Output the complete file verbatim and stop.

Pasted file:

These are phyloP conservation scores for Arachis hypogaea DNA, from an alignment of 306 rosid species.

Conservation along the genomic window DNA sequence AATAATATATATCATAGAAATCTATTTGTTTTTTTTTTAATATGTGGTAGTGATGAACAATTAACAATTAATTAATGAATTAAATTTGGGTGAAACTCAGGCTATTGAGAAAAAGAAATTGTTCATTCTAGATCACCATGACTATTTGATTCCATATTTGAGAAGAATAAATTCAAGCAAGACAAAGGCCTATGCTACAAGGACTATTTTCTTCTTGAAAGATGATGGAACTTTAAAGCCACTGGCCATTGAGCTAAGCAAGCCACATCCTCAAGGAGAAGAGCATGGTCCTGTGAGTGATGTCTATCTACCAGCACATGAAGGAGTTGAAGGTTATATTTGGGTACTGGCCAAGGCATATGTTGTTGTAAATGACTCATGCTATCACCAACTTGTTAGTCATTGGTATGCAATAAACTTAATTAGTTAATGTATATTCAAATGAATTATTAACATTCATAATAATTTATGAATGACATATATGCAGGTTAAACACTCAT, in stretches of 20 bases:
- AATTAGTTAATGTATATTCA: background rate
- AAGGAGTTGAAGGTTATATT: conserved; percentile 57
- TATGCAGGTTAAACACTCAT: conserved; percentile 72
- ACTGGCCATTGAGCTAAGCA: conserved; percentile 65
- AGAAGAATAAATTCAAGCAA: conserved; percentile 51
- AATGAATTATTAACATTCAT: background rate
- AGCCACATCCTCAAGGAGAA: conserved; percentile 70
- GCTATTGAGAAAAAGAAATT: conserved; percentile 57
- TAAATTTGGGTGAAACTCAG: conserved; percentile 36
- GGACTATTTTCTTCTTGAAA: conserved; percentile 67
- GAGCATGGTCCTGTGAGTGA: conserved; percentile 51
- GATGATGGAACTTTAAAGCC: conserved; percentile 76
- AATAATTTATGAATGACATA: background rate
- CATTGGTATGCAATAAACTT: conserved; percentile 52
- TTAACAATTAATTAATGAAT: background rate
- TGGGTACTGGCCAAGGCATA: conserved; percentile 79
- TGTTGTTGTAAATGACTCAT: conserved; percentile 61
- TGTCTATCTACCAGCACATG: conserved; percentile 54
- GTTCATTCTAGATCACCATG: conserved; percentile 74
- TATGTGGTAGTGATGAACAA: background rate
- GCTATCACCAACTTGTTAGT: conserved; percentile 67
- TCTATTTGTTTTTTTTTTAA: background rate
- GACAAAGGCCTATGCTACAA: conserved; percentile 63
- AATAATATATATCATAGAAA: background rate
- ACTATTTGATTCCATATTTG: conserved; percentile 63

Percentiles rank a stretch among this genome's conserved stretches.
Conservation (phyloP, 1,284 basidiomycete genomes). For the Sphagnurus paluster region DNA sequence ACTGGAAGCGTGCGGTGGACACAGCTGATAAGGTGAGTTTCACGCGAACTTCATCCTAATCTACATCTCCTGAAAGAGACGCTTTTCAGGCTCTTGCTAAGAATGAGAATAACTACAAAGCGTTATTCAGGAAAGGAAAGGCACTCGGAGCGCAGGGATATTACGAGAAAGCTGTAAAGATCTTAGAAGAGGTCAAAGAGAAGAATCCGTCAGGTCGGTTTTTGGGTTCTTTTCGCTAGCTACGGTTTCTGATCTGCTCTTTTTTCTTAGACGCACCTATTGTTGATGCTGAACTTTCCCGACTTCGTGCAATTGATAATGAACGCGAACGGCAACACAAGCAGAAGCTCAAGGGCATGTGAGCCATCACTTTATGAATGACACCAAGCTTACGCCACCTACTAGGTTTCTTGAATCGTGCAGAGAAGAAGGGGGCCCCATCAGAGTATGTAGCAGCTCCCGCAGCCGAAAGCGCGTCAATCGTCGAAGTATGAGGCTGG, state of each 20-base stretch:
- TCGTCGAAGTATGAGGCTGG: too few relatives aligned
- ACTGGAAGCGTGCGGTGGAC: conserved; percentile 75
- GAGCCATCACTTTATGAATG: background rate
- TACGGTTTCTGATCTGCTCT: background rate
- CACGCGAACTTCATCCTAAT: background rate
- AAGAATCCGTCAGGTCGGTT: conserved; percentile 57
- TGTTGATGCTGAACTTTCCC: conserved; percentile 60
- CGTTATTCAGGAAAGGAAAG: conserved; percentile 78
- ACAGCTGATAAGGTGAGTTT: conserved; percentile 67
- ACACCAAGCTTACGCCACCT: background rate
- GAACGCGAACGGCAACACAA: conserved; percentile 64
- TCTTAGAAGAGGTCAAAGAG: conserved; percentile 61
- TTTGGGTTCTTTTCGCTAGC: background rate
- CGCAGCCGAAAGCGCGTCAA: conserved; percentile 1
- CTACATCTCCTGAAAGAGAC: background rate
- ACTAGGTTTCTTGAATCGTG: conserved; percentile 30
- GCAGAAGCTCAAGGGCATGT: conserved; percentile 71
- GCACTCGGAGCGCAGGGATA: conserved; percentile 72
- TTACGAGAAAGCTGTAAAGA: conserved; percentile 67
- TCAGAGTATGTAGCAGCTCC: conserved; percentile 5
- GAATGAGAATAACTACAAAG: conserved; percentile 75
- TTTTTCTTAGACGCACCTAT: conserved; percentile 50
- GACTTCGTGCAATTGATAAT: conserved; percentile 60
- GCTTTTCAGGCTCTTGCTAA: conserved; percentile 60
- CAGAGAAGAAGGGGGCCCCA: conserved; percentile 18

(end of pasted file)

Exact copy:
These are phyloP conservation scores for Arachis hypogaea DNA, from an alignment of 306 rosid species.

Conservation along the genomic window DNA sequence AATAATATATATCATAGAAATCTATTTGTTTTTTTTTTAATATGTGGTAGTGATGAACAATTAACAATTAATTAATGAATTAAATTTGGGTGAAACTCAGGCTATTGAGAAAAAGAAATTGTTCATTCTAGATCACCATGACTATTTGATTCCATATTTGAGAAGAATAAATTCAAGCAAGACAAAGGCCTATGCTACAAGGACTATTTTCTTCTTGAAAGATGATGGAACTTTAAAGCCACTGGCCATTGAGCTAAGCAAGCCACATCCTCAAGGAGAAGAGCATGGTCCTGTGAGTGATGTCTATCTACCAGCACATGAAGGAGTTGAAGGTTATATTTGGGTACTGGCCAAGGCATATGTTGTTGTAAATGACTCATGCTATCACCAACTTGTTAGTCATTGGTATGCAATAAACTTAATTAGTTAATGTATATTCAAATGAATTATTAACATTCATAATAATTTATGAATGACATATATGCAGGTTAAACACTCAT, in stretches of 20 bases:
- AATTAGTTAATGTATATTCA: background rate
- AAGGAGTTGAAGGTTATATT: conserved; percentile 57
- TATGCAGGTTAAACACTCAT: conserved; percentile 72
- ACTGGCCATTGAGCTAAGCA: conserved; percentile 65
- AGAAGAATAAATTCAAGCAA: conserved; percentile 51
- AATGAATTATTAACATTCAT: background rate
- AGCCACATCCTCAAGGAGAA: conserved; percentile 70
- GCTATTGAGAAAAAGAAATT: conserved; percentile 57
- TAAATTTGGGTGAAACTCAG: conserved; percentile 36
- GGACTATTTTCTTCTTGAAA: conserved; percentile 67
- GAGCATGGTCCTGTGAGTGA: conserved; percentile 51
- GATGATGGAACTTTAAAGCC: conserved; percentile 76
- AATAATTTATGAATGACATA: background rate
- CATTGGTATGCAATAAACTT: conserved; percentile 52
- TTAACAATTAATTAATGAAT: background rate
- TGGGTACTGGCCAAGGCATA: conserved; percentile 79
- TGTTGTTGTAAATGACTCAT: conserved; percentile 61
- TGTCTATCTACCAGCACATG: conserved; percentile 54
- GTTCATTCTAGATCACCATG: conserved; percentile 74
- TATGTGGTAGTGATGAACAA: background rate
- GCTATCACCAACTTGTTAGT: conserved; percentile 67
- TCTATTTGTTTTTTTTTTAA: background rate
- GACAAAGGCCTATGCTACAA: conserved; percentile 63
- AATAATATATATCATAGAAA: background rate
- ACTATTTGATTCCATATTTG: conserved; percentile 63

Percentiles rank a stretch among this genome's conserved stretches.
Conservation (phyloP, 1,284 basidiomycete genomes). For the Sphagnurus paluster region DNA sequence ACTGGAAGCGTGCGGTGGACACAGCTGATAAGGTGAGTTTCACGCGAACTTCATCCTAATCTACATCTCCTGAAAGAGACGCTTTTCAGGCTCTTGCTAAGAATGAGAATAACTACAAAGCGTTATTCAGGAAAGGAAAGGCACTCGGAGCGCAGGGATATTACGAGAAAGCTGTAAAGATCTTAGAAGAGGTCAAAGAGAAGAATCCGTCAGGTCGGTTTTTGGGTTCTTTTCGCTAGCTACGGTTTCTGATCTGCTCTTTTTTCTTAGACGCACCTATTGTTGATGCTGAACTTTCCCGACTTCGTGCAATTGATAATGAACGCGAACGGCAACACAAGCAGAAGCTCAAGGGCATGTGAGCCATCACTTTATGAATGACACCAAGCTTACGCCACCTACTAGGTTTCTTGAATCGTGCAGAGAAGAAGGGGGCCCCATCAGAGTATGTAGCAGCTCCCGCAGCCGAAAGCGCGTCAATCGTCGAAGTATGAGGCTGG, state of each 20-base stretch:
- TCGTCGAAGTATGAGGCTGG: too few relatives aligned
- ACTGGAAGCGTGCGGTGGAC: conserved; percentile 75
- GAGCCATCACTTTATGAATG: background rate
- TACGGTTTCTGATCTGCTCT: background rate
- CACGCGAACTTCATCCTAAT: background rate
- AAGAATCCGTCAGGTCGGTT: conserved; percentile 57
- TGTTGATGCTGAACTTTCCC: conserved; percentile 60
- CGTTATTCAGGAAAGGAAAG: conserved; percentile 78
- ACAGCTGATAAGGTGAGTTT: conserved; percentile 67
- ACACCAAGCTTACGCCACCT: background rate
- GAACGCGAACGGCAACACAA: conserved; percentile 64
- TCTTAGAAGAGGTCAAAGAG: conserved; percentile 61
- TTTGGGTTCTTTTCGCTAGC: background rate
- CGCAGCCGAAAGCGCGTCAA: conserved; percentile 1
- CTACATCTCCTGAAAGAGAC: background rate
- ACTAGGTTTCTTGAATCGTG: conserved; percentile 30
- GCAGAAGCTCAAGGGCATGT: conserved; percentile 71
- GCACTCGGAGCGCAGGGATA: conserved; percentile 72
- TTACGAGAAAGCTGTAAAGA: conserved; percentile 67
- TCAGAGTATGTAGCAGCTCC: conserved; percentile 5
- GAATGAGAATAACTACAAAG: conserved; percentile 75
- TTTTTCTTAGACGCACCTAT: conserved; percentile 50
- GACTTCGTGCAATTGATAAT: conserved; percentile 60
- GCTTTTCAGGCTCTTGCTAA: conserved; percentile 60
- CAGAGAAGAAGGGGGCCCCA: conserved; percentile 18